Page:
The growth of hip-hop isn’t exclusive to the States. Its reach is now global and influences sounds from the Middle East and Africa to South America, Asia and beyond. Break out your Duolingo next time you’re grooving to Afro Beats or reggaeton as lyrical hip-hop flows and cadences are as flavorful as gumbo. And check out this week’s interview with DJ Rashida, who was formerly Prince’s DJ. Her mother was a Spanish radio DJ, singer and flute player and her dad was a record collector who loved Brazilian music. Growing up in Atlanta, she synthesized these sounds while sneaking out to catch ska, hip-hop and drum-and-bass shows.

This week’s Pollstar Hotstar is 27-year-old Rebel Rae, who grew up in the DMV (D.C., Maryland, Virginia) where she was raised on an eclectic dose of pop, jazz, rock, hip-hop, R&B, blues, folk, go-go and more. She’s already toured with R&B star Ari Lennox and went to Macon, Georgia, where she channeled Aretha Franklin garnering the R-E-S-P-E-C-T of everyone at the Otis Redding Foundation Gala.

What all of this means is that the next generations of music fans are far more literate in different music forms and genres, which sit at their smartphone-calloused fingertips, social media feeds and hip-hop-filled playlists.

Women dominated Pollstar’s 2023 Year-End Boxoffice Charts and clearly are having a major impact on the live business and beyond. Women of color, thankfully, also have more representation in the industry than ever before, though certainly not enough. Featured in this issue is an executive women’s survey featuring a variety Black female executives from across the industry, including City Winery’s Grace Blake, Live Nation Urban’s Mari Davies, WMG Global’s Kara Hailele-Griffin Coleman, Femme It Forward’s Heather Lowery, xBk owner and NIVA’s Tobi Parks and CAA’s Yves C. Pierre. Talent is color and gender-blind, and hip-hop and this industry’s future will certainly benefit from more Black and female executives than ever before.

If the past is prologue, part of that answer to hip-hop’s future lies in looking to the past. In this Black History Month issue we look at the impact of the legacy of Sammy Davis Jr., aka Mr. Vegas. Davis, a groundbreaking entertainer who would have celebrated his 99th birthday this year (get ready, 2024!), crooned and hoofed so Usher could sing and skate. Perhaps best known as a member of the Rat Pack, Davis had a stellar solo career in his own right in music, film, TV and Broadway, winning a Grammy posthumously and Emmys and producing hit songs (“I’ve Gotta Be Me,” “Mr. Bojangles” and “Candy Man”) while breaking color barriers. Davis was the first Black entertainer to walk through the front doors of every casino in Vegas and did so while being surveilled by the Feds for his commitment to the Civil Rights Movement. When Martin Luther King Jr. sent a telegram, Davis was there every single time. Janet Jackson called him the MLK of the entertainment business. His star never faded as evidenced by the 1990 Kennedy Center Honors, the year he passed, in which his protege Gregory Hines literally kissed his feet. Las Vegas honored the beloved entertainer by dimming Strip’s lights for 10 minutes.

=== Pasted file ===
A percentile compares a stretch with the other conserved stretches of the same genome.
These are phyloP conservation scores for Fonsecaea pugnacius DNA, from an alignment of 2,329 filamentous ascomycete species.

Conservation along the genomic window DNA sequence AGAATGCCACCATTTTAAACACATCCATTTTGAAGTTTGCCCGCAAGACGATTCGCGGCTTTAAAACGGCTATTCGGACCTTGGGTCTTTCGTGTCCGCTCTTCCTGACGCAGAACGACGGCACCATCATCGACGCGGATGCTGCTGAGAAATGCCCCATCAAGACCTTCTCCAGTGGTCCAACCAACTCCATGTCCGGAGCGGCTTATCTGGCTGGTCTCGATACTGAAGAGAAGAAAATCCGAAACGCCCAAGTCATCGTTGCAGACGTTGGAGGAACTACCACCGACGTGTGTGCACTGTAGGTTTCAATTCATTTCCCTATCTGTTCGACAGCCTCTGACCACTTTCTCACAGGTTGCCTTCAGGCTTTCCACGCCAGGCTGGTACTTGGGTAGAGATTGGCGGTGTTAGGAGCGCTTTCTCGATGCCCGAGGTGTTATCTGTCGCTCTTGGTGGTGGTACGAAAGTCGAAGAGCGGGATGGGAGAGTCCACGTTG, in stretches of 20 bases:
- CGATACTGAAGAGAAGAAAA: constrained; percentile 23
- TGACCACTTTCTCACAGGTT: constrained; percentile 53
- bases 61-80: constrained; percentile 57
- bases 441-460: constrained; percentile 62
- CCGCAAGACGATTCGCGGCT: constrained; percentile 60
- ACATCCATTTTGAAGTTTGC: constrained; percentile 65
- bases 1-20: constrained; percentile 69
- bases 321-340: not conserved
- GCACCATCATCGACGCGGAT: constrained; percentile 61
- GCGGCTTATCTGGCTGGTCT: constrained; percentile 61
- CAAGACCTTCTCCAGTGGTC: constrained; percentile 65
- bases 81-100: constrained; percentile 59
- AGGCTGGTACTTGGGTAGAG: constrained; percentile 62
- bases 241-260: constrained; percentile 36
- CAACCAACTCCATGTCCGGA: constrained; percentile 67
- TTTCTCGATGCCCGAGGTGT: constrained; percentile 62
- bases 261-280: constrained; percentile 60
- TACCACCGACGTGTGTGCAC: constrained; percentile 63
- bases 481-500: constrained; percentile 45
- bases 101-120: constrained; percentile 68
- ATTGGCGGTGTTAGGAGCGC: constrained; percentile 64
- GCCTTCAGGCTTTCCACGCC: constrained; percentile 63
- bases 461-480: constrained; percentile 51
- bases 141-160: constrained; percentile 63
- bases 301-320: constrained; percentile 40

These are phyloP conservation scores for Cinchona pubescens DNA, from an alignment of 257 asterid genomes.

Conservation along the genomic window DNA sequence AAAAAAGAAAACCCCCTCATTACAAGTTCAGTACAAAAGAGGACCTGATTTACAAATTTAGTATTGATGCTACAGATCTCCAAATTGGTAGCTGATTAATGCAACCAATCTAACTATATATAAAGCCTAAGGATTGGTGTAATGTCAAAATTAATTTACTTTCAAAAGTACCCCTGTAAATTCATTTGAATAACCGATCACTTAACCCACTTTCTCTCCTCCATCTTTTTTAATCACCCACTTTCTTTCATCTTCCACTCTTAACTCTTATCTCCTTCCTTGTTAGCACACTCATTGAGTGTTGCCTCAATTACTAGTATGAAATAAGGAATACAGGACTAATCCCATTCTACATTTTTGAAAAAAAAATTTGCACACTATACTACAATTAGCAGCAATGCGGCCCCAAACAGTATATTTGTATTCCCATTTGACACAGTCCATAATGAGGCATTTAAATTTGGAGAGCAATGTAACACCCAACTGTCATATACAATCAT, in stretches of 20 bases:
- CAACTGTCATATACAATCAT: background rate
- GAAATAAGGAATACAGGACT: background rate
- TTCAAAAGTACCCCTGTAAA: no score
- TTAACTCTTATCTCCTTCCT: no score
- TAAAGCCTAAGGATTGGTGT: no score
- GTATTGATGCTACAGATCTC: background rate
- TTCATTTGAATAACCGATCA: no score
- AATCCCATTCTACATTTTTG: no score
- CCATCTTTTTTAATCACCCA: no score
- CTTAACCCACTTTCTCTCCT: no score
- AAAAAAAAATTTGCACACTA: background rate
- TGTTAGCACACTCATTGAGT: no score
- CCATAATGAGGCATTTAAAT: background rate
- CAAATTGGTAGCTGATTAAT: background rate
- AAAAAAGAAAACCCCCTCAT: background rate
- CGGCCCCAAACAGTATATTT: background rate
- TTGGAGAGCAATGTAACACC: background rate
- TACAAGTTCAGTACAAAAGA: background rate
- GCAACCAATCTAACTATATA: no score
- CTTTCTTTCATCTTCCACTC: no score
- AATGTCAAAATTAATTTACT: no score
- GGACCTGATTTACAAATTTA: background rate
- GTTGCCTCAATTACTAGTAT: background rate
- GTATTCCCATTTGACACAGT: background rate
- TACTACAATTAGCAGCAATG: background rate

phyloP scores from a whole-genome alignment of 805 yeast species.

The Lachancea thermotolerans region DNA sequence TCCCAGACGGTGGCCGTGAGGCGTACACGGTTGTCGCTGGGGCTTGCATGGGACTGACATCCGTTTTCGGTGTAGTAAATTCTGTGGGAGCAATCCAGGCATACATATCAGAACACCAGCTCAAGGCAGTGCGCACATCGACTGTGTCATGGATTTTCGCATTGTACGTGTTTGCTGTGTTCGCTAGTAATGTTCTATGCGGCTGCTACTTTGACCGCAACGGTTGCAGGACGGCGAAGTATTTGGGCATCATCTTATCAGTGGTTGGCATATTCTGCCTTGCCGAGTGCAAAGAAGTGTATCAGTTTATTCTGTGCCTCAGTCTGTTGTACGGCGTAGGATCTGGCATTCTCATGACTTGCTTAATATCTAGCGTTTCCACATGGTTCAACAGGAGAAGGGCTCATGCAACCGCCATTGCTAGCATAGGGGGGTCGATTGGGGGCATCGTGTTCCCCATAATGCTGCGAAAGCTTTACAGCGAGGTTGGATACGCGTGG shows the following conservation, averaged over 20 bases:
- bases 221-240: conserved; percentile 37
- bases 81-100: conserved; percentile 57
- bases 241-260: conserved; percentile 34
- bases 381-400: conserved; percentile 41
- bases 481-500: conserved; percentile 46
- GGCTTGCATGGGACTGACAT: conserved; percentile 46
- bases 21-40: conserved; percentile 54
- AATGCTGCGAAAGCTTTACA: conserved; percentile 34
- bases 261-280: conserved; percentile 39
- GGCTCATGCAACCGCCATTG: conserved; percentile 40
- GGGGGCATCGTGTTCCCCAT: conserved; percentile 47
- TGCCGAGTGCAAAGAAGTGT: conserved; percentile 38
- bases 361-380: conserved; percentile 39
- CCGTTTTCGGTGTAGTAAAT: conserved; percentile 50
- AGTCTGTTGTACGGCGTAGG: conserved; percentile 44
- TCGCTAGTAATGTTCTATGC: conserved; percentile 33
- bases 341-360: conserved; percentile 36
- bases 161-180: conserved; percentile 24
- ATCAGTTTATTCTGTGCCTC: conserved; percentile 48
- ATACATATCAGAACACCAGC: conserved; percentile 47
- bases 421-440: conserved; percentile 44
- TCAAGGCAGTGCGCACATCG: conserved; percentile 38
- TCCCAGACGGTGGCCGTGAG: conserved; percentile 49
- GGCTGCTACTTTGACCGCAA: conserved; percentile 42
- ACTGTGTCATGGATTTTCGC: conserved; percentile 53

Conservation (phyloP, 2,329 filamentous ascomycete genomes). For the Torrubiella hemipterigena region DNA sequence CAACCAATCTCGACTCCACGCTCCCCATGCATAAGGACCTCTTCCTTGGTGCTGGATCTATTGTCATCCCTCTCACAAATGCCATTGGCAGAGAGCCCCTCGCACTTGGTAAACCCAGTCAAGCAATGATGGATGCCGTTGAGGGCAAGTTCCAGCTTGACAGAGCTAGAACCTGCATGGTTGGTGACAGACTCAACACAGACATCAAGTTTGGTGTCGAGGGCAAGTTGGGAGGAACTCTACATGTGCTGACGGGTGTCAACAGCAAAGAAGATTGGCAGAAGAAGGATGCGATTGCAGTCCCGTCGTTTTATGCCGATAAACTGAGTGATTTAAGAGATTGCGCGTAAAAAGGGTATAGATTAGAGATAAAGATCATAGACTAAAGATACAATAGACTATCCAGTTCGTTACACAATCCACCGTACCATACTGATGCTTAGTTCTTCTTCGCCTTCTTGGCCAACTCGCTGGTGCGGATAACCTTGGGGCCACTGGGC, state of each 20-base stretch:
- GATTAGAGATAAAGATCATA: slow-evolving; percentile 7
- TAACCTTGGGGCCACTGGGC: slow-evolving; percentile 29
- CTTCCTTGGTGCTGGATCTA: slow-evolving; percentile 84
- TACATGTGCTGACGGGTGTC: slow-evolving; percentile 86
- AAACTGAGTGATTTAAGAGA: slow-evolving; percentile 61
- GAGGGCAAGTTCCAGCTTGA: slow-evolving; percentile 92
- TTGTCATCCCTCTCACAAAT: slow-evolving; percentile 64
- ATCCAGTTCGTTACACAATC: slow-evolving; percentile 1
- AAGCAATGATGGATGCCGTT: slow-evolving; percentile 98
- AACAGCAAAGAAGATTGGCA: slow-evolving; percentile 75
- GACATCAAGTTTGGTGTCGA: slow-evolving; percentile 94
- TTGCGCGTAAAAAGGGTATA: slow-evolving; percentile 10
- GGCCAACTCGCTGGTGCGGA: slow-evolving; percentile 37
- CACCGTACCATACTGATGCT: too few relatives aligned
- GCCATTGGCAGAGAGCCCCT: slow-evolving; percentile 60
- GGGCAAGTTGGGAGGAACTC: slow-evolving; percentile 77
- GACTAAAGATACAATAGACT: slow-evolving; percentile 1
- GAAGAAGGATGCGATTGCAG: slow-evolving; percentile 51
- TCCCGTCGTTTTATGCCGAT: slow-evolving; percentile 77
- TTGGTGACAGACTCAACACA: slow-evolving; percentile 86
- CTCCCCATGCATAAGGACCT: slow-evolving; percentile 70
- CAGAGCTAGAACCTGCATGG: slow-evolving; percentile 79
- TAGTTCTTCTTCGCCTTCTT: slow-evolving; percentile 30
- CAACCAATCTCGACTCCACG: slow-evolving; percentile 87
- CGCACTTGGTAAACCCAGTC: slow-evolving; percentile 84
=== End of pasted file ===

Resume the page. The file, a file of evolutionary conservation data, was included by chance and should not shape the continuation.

Davis’ career, much like hip-hop, ebbed and flowed for a century while steadily building a glorious catalog of work. It’s much like what will happen in 2073, when hip-hop celebrates its 100th anniversary, and for certain it will be multi-hued, global, wonderfully diverse, innovative, dominant and utterly glorious.

Geoff Walker is the guest editor of Pollstar’s Black History Month issue. He is also the founder of Kickstand World, LLC and an A&R consultant for the Warner Music Group.